Date: Sun, 10 Sep 2006 17:56:45 +0400 From: Solar Designer <solar@...nwall.com> To: john-users@...ts.openwall.com Subject: Re: need advice on setting up cracking system for large organisation On Sun, Sep 10, 2006 at 12:14:59PM +1200, Russell Fulton wrote: > Long term if this proves valuable I will get > dedicated resources for the project. To get it off the ground I want to > leverage those spare cpu cycles. It is easier to make a business case > when you have some solid evidence ;) Sure. Please note, however, that there's not a lot of a difference between 1 CPU and 10 CPUs - even if you use all of them optimally - in the percentage of passwords cracked, say, in a week. The success rate decreases rapidly the longer you let JtR run. So if you're going to get dedicated resources for this, my advice is that you settle for a single fast workstation - e.g., a dual CPU x86 or PPC G5 system (x86s are better for MD5, PPCs might be better for DES-based crypt(3) hashes). You might also reuse any old/slow/retired machine for the dedicated "secure drop box". > > How fast are the "big machines" when it comes to password cracking? > > They might have disk arrays, large memories and caches, but this is of > > no use for John the Ripper. Chances are that you can find a single > > workstation that would be more suitable for the task. > > good point, particularly if JtR is not threaded. Many of these boxes > are multi cpu. Well, multiple CPUs are of some help if you're going to be running multiple instances of JtR anyway (one per hash type). What I am saying is that it might not be worth the risk to distribute the task across multiple shared use systems. > >> I have tried a run with john using the mangled list against 10 users in > >> a BSD MD5 hash format password file. It took 15 hours on a fairly fast > >> Intel processor. > > > > That's because the pre-mangled wordlist is very large and the MD5-based > > hashes are quite slow to compute. If you intend to be running against a > > substantially larger number of hashes of this type, you can opt to use > > smaller wordlists. > > in a university environment we do get people using words from foreign > languages (particularly forms of their names) in the belief that these > are 'secure'. So that's why I used the full list. That's reasonable, and I am not suggesting that you drop the foreign languages entirely. I am merely suggesting that you drop the larger versions of the wordlists for each language, including English, when cracking the slower hashes. For English, you could keep the wordlists under 1-tiny and 2-small, but not those under 3-large and 4-extra. For other languages, where two different size versions of wordlists are available, keep only those under 1-*, not those under 2-*. Of course, you need to start your combined wordlist with the common password lists - these are to be included prior to any language-specific wordlists, maybe even with mangling rules pre-applied. > I've just decided that I desperately need the Pro version ;) I'll > order it on Monday. Feel free. It also includes a newer revision of the all.lst wordlist, so you'll want to use #!comment's from that revision when you build your own wordlists. P.S. I've unsubscribed "ricardo anselmo". -- Alexander Peslyak <solar at openwall.com> GPG key ID: 5B341F15 fp: B3FB 63F4 D7A3 BCCC 6F6E FC55 A2FC 027C 5B34 1F15 http://www.openwall.com - bringing security into open computing environments Was I helpful? Please give your feedback here: http://rate.affero.net/solar -- To unsubscribe, e-mail john-users-unsubscribe@...ts.openwall.com and reply to the automated confirmation request that will be sent to you.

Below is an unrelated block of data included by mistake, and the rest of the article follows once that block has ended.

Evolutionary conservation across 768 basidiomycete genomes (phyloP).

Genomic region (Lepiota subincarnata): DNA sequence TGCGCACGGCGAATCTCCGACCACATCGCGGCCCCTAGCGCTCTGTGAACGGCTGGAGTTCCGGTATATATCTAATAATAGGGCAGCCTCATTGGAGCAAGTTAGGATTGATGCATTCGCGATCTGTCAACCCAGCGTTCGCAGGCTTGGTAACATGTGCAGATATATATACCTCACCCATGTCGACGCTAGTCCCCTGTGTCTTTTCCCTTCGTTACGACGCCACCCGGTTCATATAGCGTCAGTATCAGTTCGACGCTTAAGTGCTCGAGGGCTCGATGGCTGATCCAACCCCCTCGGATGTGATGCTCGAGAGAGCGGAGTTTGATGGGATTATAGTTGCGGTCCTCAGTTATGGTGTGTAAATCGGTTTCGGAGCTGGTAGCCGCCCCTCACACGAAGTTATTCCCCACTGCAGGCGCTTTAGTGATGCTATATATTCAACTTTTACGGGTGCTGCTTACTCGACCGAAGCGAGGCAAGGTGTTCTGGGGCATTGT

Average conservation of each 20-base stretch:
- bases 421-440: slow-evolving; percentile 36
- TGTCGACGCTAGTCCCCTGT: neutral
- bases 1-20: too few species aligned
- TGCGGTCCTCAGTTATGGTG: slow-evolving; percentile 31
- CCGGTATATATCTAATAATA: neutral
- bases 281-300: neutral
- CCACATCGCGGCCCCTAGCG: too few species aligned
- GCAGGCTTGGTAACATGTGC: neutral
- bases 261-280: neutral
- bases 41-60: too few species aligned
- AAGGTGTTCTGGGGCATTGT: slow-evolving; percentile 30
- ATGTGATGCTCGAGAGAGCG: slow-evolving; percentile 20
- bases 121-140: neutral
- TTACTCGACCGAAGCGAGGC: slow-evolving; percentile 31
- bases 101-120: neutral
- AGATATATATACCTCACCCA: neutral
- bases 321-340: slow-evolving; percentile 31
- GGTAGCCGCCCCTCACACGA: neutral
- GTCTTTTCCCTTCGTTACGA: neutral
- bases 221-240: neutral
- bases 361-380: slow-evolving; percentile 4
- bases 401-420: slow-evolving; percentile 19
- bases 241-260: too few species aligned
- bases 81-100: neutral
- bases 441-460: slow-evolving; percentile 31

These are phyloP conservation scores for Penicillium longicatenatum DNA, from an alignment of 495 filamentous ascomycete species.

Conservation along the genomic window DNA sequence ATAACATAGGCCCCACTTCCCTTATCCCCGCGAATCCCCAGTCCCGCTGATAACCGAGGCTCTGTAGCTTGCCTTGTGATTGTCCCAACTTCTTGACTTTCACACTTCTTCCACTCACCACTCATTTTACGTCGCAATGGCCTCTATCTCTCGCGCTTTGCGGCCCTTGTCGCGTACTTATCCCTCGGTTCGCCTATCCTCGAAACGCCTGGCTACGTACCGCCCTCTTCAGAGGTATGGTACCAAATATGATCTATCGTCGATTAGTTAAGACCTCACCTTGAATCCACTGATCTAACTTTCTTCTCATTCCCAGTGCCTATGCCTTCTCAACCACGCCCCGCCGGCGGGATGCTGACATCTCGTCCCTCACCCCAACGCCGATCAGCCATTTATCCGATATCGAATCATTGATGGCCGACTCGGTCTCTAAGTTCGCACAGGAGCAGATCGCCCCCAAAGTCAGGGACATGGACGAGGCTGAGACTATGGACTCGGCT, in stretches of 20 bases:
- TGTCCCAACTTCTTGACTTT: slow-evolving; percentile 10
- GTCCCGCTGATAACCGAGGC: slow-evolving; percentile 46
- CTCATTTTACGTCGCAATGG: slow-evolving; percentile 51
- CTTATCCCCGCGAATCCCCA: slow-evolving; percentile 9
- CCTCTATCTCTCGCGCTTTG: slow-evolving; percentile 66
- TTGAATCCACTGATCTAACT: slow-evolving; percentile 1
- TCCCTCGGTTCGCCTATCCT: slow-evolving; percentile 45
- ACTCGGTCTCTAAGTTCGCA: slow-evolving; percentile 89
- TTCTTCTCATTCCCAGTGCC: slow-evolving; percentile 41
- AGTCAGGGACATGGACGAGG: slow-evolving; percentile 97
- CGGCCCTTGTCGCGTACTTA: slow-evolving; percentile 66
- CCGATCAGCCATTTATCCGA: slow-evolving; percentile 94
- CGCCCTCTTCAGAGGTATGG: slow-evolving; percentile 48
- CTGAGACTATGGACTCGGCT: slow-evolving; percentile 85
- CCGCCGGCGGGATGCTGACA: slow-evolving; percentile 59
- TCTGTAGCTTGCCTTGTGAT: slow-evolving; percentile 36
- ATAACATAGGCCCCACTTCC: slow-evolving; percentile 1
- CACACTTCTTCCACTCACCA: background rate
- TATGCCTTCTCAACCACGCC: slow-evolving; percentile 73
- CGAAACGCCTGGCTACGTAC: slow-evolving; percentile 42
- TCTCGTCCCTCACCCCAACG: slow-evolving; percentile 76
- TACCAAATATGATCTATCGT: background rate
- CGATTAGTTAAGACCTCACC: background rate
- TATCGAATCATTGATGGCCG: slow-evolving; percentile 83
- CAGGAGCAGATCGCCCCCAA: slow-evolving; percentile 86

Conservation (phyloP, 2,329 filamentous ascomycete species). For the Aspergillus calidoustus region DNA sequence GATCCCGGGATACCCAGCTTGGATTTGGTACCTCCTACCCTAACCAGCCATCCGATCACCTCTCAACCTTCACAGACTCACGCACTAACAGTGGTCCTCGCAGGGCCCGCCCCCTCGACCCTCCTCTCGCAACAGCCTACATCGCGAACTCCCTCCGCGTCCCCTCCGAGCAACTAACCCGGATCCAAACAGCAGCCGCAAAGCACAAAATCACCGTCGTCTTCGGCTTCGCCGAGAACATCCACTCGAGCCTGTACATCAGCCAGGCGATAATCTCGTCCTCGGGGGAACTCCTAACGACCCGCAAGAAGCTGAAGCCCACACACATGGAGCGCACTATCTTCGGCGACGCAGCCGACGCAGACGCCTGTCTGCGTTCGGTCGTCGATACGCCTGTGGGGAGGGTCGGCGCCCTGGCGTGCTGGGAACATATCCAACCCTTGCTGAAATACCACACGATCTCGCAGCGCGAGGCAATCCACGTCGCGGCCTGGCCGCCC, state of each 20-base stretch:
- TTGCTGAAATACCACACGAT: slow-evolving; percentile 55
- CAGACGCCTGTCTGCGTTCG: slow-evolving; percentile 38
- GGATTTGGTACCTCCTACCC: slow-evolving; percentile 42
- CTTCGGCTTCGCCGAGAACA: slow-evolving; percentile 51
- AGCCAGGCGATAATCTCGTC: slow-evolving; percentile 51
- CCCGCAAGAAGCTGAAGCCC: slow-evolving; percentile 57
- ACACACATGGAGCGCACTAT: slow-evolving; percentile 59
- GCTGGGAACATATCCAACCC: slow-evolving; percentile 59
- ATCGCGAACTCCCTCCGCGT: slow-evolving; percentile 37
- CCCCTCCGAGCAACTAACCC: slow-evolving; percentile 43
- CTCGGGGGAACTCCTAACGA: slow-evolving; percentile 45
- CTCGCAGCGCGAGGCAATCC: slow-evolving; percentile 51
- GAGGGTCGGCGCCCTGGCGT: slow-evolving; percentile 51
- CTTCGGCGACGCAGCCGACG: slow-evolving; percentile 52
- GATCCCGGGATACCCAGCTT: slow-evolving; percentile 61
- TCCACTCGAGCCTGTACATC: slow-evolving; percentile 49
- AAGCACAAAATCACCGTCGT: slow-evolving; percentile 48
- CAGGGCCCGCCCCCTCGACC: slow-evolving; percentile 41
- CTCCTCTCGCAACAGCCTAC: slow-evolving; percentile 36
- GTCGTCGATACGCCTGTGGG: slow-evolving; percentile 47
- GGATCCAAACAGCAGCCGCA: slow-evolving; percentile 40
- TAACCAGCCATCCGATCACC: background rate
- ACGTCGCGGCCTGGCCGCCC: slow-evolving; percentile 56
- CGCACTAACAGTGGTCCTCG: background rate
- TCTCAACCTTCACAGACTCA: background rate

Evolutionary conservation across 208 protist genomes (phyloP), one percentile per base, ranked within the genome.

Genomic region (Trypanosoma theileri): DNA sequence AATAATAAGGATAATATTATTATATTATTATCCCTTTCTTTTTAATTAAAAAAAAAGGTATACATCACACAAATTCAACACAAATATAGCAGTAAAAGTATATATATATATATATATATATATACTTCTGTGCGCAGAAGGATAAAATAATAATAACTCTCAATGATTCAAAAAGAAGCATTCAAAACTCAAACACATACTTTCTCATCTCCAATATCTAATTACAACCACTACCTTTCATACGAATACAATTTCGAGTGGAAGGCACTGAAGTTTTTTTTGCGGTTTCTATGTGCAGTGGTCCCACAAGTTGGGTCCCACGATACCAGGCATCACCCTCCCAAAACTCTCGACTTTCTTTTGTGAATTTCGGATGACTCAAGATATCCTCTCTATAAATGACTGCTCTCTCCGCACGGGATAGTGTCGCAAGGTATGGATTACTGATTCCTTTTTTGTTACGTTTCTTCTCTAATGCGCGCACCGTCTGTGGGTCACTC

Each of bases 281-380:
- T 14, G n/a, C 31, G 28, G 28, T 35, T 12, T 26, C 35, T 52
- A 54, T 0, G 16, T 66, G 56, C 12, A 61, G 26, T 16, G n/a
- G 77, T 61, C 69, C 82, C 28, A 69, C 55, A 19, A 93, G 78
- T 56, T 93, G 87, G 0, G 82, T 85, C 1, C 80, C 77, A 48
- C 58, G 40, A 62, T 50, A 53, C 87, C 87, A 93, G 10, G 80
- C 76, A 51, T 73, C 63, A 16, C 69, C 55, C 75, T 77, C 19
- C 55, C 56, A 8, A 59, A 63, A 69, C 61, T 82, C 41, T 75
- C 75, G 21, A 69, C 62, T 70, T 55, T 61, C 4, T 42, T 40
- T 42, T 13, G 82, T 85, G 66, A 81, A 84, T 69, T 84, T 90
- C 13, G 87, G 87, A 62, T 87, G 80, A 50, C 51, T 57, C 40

Powered by blists - more mailing lists
Powered by Openwall GNU/*/Linux - Powered by OpenVZ